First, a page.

But the assessed Social Security and Medicare funds are still there for you when you need them - and perhaps even more than you contributed if you are in need. There is indeed no 'opt-out', but to be honest, if people opted out and then got sick, then either our country would have to just let them die, or bail them out through welfare. So, our people would end up having to pay for them without their having done their part through contributions and participation.

If folks don't want to pay, then let them become Mexican citizens, live here - if you have the guts, don't pay into the system - and get sick and die on your own.

Perhaps I'm crazy, but I see our American mindset about taking care of people as an unlabeled manifestation of the Gospel: feed the hungry, give drink to the thirsty, etc. Just as our bishops have taught us to give preferential treatment to the poor. We might not label it "Catholic" or "Christian" or whatever, but it gets the Gospel's job done in our national name. And Our Lord never demanded a 'brand label' on our service. As Nike says: Just Do It. Monitor and root out abuses ( and have the miscreants killed... oops, sorry, unChristian thought rears its ugly head....) but ensure the needy are taken care of.

May the Lord bless us all in peace, health and happiness.

Dr John

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Originally Posted by Two Lungs


And it [Social Security] is quite regressive. The lowest paid janitor pays the same rate as a salaried manager.



err, no, as you continue,

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The executives and professionals pay on only the first $100K or so of salary, and nothing on stock options, capital gains, income from rents, stock dividends, etc.


For the first $100k of earned income, everyone pays exactly the same rate. If you compare "janitor" and "salaried manager", they pay the same rate; that's not regressive.

If you want to call it a tax and compare it to executive salaries, than yes, it is. But supposedly it's a pay-in/pay-out system; you pay in up to the covered levels (almost $100k/year), and get paid out accordingly.

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Most working people pay more Social Security tax than they do Income Tax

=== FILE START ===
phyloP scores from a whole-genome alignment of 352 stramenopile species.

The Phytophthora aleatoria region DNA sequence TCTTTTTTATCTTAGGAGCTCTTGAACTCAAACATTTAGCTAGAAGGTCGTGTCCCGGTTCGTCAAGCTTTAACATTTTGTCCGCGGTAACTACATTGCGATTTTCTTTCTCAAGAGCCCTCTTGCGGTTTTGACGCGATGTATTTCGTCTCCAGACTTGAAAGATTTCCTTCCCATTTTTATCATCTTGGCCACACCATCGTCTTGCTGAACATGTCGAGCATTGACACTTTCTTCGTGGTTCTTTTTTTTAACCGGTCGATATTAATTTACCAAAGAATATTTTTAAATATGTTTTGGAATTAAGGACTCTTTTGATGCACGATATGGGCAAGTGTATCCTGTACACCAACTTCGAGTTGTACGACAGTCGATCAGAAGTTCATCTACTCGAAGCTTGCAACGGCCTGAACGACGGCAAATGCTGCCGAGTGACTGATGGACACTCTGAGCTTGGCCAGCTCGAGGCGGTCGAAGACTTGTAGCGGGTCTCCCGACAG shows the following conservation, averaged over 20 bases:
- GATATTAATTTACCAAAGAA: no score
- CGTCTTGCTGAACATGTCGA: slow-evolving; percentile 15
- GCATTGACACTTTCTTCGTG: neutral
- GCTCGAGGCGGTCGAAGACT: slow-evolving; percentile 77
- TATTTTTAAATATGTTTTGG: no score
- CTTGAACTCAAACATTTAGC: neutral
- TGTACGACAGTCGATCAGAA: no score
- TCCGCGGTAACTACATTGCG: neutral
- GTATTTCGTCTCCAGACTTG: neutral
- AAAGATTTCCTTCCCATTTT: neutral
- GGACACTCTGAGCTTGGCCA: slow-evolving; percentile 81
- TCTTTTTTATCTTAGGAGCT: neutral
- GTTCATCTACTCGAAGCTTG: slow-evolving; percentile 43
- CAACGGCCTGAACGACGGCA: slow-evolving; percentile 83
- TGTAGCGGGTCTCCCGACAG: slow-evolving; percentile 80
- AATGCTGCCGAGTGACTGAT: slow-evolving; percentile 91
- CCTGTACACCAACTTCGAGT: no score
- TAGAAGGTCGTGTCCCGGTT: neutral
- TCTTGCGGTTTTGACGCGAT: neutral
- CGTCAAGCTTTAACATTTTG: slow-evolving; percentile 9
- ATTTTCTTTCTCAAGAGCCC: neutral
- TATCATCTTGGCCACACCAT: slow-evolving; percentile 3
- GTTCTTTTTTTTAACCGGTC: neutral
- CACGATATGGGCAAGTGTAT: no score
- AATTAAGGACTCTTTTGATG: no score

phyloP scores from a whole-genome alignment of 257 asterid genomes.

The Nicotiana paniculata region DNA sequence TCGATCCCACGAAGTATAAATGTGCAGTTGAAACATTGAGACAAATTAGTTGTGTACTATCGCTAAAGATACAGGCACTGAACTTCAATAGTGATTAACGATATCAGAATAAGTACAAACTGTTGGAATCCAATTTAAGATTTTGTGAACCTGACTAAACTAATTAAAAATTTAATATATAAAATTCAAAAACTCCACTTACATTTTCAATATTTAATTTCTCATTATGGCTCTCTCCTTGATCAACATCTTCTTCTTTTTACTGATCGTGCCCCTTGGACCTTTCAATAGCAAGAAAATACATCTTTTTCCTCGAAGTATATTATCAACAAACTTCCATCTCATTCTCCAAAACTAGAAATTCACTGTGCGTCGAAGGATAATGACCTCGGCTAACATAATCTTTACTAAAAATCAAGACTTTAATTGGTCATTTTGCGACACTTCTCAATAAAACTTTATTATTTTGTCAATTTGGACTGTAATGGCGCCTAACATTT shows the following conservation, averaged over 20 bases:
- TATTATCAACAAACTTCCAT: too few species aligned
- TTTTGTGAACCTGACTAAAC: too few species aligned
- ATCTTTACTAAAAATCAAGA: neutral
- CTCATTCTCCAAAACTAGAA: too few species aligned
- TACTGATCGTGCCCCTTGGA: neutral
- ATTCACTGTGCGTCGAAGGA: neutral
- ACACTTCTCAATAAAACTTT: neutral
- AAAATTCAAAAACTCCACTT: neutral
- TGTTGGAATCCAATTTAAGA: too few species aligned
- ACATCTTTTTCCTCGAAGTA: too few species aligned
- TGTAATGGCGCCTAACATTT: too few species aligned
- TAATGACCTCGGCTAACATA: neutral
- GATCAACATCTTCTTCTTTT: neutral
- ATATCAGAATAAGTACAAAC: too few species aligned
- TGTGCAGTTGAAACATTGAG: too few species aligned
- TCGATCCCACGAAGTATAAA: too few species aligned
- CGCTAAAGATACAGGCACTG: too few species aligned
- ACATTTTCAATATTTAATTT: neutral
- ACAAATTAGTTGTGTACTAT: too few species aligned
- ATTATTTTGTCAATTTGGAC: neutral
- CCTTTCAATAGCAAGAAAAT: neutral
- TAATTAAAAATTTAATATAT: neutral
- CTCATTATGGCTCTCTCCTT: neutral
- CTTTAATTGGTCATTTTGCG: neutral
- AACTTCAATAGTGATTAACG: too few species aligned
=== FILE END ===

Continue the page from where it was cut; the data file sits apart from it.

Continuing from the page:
--- and I've never heard of a refund.
[/quote]

This has a lot to do with the so-called "tax cuts for the rich" under the Reagan and bush administrations, which removed most of the lower-middle and middle class from the tax rolls during child raising years. With two children, you need to make more than $33k to pay a dime in federal income taxes, while with four it's past $50k.

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--- and I've never heard of a refund.


Almost all of it can be refunded as the "Supplemental Child Tax Credit." If you appear eligible but don't claim it, the IRS even sends you a letter suggesting that you amend your returns to get it (I got the letter, and amended my returns).
You get full credit for your SS contribution, but get it back anyway.
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What makes it not a Ponzi scheme is that it wasn't intended to cheat people, but it sure puts the burden on wage earners and not on those who have "unearned" income.


That has nothing to do with whether it's a ponzi or not. A Ponzi scheme is one which relies on later contributions to pay what has been promised to earlier contributions. The system was sold to the public as repayment of your own contributions, but was a fraud from the start in that regard.

Personally, I'd scrap the entire system for new entrants and anyone under 30, offer optional buyouts to those over thirty, and institute a mandatory 401k-style system with a guaranteed minimum pension based o n amounts paid in--but that's for another day and time; it's off topic here.

My real points here are that
1) SS in the US *is* Ponzi, and
2) Ponzi isn't *necessarily* bad. In the SS context, it *can* actually be good--the payouts can be higher than the payins in the amount of productivity growth + population growth*retired/worker ration--but the latter is negative in the US!

hawk